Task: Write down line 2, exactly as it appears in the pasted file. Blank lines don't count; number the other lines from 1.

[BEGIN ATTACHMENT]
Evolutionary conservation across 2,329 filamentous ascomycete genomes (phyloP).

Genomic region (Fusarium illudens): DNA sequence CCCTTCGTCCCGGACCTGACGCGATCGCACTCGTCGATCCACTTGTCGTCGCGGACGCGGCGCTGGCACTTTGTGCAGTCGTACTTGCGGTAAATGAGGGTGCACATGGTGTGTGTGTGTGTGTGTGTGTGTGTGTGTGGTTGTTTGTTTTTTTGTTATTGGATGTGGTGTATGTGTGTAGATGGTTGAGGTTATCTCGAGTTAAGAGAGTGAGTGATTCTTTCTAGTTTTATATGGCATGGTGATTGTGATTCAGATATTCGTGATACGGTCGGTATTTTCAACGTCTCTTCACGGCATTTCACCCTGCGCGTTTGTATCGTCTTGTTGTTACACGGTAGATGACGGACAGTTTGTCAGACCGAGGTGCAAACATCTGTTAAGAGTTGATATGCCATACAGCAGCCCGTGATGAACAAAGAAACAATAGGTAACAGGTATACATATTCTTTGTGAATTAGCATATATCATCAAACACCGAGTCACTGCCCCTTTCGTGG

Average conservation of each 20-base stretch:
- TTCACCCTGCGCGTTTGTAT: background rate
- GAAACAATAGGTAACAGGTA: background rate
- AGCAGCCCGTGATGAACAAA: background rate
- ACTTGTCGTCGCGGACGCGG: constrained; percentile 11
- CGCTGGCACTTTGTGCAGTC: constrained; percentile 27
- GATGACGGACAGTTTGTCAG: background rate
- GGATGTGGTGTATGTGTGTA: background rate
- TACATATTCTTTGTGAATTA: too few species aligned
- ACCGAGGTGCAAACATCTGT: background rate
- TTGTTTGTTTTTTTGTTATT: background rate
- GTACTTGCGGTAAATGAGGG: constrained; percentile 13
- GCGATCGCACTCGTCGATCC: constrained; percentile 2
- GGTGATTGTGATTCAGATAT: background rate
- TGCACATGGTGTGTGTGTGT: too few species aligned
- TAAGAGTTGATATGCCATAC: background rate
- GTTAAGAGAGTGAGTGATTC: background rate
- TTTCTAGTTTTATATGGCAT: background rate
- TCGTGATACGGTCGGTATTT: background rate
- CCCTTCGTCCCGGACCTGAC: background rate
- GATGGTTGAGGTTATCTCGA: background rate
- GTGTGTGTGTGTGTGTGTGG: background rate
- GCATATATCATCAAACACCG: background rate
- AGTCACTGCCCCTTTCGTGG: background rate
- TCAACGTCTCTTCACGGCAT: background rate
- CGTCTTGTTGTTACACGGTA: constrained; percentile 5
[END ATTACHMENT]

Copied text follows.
Genomic region (Fusarium illudens): DNA sequence CCCTTCGTCCCGGACCTGACGCGATCGCACTCGTCGATCCACTTGTCGTCGCGGACGCGGCGCTGGCACTTTGTGCAGTCGTACTTGCGGTAAATGAGGGTGCACATGGTGTGTGTGTGTGTGTGTGTGTGTGTGTGTGGTTGTTTGTTTTTTTGTTATTGGATGTGGTGTATGTGTGTAGATGGTTGAGGTTATCTCGAGTTAAGAGAGTGAGTGATTCTTTCTAGTTTTATATGGCATGGTGATTGTGATTCAGATATTCGTGATACGGTCGGTATTTTCAACGTCTCTTCACGGCATTTCACCCTGCGCGTTTGTATCGTCTTGTTGTTACACGGTAGATGACGGACAGTTTGTCAGACCGAGGTGCAAACATCTGTTAAGAGTTGATATGCCATACAGCAGCCCGTGATGAACAAAGAAACAATAGGTAACAGGTATACATATTCTTTGTGAATTAGCATATATCATCAAACACCGAGTCACTGCCCCTTTCGTGG